Free houses at MoMA! (Fab Tree Hab future also previewed).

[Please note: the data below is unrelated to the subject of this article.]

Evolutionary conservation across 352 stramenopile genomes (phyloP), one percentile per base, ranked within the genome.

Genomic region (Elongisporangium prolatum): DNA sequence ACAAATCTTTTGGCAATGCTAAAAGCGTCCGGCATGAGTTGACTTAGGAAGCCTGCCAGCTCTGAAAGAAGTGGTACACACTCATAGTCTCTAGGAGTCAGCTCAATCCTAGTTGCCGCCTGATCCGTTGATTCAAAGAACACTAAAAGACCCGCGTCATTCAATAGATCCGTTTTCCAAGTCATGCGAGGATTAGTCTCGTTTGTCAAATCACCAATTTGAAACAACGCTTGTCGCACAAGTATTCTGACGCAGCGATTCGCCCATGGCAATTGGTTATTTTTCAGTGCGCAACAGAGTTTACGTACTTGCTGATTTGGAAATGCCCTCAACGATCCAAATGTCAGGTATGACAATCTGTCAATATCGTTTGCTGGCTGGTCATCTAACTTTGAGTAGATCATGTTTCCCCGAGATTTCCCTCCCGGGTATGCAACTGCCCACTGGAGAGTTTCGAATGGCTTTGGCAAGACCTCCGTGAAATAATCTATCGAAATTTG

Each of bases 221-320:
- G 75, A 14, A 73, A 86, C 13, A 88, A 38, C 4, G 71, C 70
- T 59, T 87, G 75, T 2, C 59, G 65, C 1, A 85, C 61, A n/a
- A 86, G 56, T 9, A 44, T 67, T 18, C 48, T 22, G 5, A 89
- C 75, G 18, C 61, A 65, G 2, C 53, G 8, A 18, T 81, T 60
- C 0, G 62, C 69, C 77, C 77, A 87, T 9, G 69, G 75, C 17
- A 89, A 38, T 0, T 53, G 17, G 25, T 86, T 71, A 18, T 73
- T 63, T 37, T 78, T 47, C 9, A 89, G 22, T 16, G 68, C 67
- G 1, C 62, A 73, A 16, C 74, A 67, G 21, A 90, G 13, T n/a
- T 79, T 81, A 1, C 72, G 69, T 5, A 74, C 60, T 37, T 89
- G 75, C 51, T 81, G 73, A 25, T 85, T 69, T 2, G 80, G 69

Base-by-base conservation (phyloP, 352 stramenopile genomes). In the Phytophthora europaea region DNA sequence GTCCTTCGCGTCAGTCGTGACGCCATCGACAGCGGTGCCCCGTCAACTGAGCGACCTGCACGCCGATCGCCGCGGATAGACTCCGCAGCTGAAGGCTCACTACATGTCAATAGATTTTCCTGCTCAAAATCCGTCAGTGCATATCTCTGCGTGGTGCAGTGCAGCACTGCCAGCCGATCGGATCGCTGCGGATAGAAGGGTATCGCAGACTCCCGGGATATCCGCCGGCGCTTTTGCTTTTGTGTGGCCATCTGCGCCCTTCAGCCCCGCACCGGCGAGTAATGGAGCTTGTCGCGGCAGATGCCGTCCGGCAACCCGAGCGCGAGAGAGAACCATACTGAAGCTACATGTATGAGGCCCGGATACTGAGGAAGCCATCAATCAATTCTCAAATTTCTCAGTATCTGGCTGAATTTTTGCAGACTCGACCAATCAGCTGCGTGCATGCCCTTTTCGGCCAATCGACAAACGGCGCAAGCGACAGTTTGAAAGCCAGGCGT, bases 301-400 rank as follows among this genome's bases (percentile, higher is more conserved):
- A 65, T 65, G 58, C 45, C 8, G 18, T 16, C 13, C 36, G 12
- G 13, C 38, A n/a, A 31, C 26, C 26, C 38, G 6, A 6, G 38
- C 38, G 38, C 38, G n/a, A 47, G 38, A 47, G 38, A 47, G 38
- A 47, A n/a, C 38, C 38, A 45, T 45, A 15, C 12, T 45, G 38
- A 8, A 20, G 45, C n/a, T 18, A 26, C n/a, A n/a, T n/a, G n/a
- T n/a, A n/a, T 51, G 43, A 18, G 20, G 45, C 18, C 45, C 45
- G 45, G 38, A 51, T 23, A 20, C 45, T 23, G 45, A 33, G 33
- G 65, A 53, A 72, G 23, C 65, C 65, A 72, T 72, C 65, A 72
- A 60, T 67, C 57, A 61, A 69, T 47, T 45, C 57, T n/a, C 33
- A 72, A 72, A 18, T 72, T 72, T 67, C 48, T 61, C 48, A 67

Smack in the middle of the mortgage madness going on in the United States (not the madness of a bubble market, but the insanity that comes after one), the Museum of Modern Art has built a few homes in a vacant lot outside its white walls (NYT review). Amazing, isn’t it? What’s going to happen with these after the MoMA’s new show, Home Delivery, that runs until October 20? I am not sure. The show is undergirded by an optimism in building technologies to ameliorate the sicknesses of the shortage of homes. Architecture won’t do much for the problems of the banking liberalism that has caused this massive housing meltdown, but it sure does exemplify that when used for positive causes, housing can be built for cheap and quick, something many people are in dire need of (that is, if the single family detached dwelling is the only solution to that need; that’s another question). But not to digress any further, I was lucky to visit the show to see the project I worked on with Mitchell Joachim, now of Terreform 1, and engineer Lara Greden. Back in 2003, we formed Team HED to propose a new model for Habitat for Humanity: the Fab Tree Hab. (More info here). The project we did together appears, thanks in part to the filmmaker Joey Forsythe of Velocity Filmworks, in the main gallery as part of a loop of flicks about the future of mass fabricated homes. Mitch and collaborators with Terreform 1 (Melanie Fessel, Graham Murdoch, and Edward Ward) added new models and animation footage for this exhibition. The project was initially conceived at MIT’s School of Architecture. Overall, the show was curated by Barry Bergdoll. (By the way, I really don’t know what’s going to happen with the homes after the show…)

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